Thursday, January 10, 2008

[LCSD] The Asbestos Blame Game!

Shortly after I posted my little rant about Rick Alexander and asbestos, I received an email from a reader:

A note on Asbestos in schools- when you attended school in Lebanon, all of your schools contained asbestos. It was Jim Robinson who directed the custodians 4 years ago (right before he illegally contracted them out...) to 'deep strip' the 200's [at the high school] while school was still in session.

This lead to the release of asbestos into both the air and waste water. OSHA investigated and documented this release, and directed the District to 'inform in writing' all affected employees (domain of OSHA) of their 'exposure'. The district never complied, rather they appealed their fine, got it reduced, and I am guessing just paid the fine.

Ouch. This does not reflect well on Jim Robinson if it's true (and at this point I have no reason disbelieve it).

This is also not the first time I've heard this. I was unable to find any information on the Democrat-Herald or Express websites, but I started looking around the Oregon OSHA website and lo and behold, something. I'm just not sure what.

For example, this is from the incident that I think best tracks with the email I received (though I had to ditch the formatting):

Violation Summary:

Three (3) serious violations
Initial Penalty 1500
Current Penalty 450

Each violation has a link; all are labeled 'asbestos'. The dates on the violation are from June and July of 2004.

There is also a record under each of initial penalty and a notation that suggests a settlement - again, this tracks exactly with what is in the email.

The problem is that the notations are full of jargon and ID numbers instead of actual words. But the timing is right.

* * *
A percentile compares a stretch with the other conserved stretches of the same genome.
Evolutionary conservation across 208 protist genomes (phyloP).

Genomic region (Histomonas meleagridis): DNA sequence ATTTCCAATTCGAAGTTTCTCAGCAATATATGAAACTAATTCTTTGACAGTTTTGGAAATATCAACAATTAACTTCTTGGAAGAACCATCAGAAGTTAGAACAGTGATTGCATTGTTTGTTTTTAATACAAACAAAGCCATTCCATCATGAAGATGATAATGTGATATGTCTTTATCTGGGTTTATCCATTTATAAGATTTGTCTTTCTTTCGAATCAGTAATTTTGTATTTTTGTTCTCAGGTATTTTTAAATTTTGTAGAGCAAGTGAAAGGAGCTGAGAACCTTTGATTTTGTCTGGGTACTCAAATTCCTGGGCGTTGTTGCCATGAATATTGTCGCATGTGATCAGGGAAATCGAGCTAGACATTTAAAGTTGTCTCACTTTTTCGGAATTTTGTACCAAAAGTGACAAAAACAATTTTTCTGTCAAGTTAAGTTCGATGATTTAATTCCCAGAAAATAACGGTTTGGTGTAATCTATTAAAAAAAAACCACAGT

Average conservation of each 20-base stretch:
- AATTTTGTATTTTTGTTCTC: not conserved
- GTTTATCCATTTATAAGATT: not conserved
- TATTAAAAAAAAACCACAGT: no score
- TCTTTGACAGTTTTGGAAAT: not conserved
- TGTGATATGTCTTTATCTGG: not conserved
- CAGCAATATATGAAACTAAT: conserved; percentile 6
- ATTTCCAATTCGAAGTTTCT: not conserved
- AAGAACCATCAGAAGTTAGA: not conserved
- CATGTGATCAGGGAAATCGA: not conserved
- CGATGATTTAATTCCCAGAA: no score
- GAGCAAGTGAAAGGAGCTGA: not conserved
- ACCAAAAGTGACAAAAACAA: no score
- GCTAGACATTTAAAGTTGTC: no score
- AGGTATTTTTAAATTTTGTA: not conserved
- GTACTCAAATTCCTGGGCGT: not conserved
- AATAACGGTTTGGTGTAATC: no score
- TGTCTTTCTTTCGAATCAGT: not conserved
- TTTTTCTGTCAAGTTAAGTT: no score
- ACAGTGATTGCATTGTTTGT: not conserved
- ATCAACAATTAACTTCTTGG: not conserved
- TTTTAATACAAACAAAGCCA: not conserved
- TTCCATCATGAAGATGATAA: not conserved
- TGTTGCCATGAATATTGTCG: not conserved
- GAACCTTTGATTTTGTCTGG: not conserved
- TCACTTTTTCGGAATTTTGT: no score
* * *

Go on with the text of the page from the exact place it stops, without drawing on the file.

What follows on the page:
While this does not in any way excuse Rick Alexander's behavior, it does suggest he's not the only one who needs to go to detention.

Oh, and if you go here and search for Lebanon, you get several results for the LCSD above and beyond the one I cited above.


Roxy said...

This makes me sick to my stomach. If it's true that they stripped the asbestos illegally, while school was in session, ....

There are no words. You don't mess with asbestos. There's a reason it's frickin' dangerous.

Anonymous said...

Please be clear. Lebanon School District, TN not OR.. Roxy do not jumb ahead of yourself until you know the facts.

TN and OR big different.

Anonymous said...

Like to take back the previous comments. The violation stated for Lebanon, was when the Janitors stripped the floor without clear direction from the Superintendent. Right after that they were all laid off. It all occurred on the same day. One incident at 3 different location. They were corrected immediately when it was discover.

Roxy said...

anonymous: Whoops.

"Do not [jump?] ahead of yourself until you know the facts."

Lebanon Truth said...


This happened several years ago and is not eligible to be considered in the current evaluation of the superintendent. The then-sitting school board was informed of the situation and it was reported in the press. If any action was going to be taken against Robinson, it should have been done by the board at that time.

We are concerned that three board members are going into this evaluation meeting with their minds made up to tank Robinson. While we believe that, if there are facts that indicate Robinson has made mistakes during the review period, then these should be brought up and discussed with him. Absent some sort of outrageously bad behavior on his part (which is verified), he should be given a chance to correct his mistakes in the next review cycle.

With respect to the asbestos situation, we understand that the district received advice from a contracting company that the asbestos could be safely removed by the custodial staff. The custodians were trained by the contracting company. Then they failed to follow the protocol. One of the high school teachers reported the situation and the district immediately corrected and abated the situation.

Yes, asbestos is a really, really serious issue that should be treated with due care. However, in this case, you may believe that Robinson did not exercise enough care, but it is not true that he acted without any care.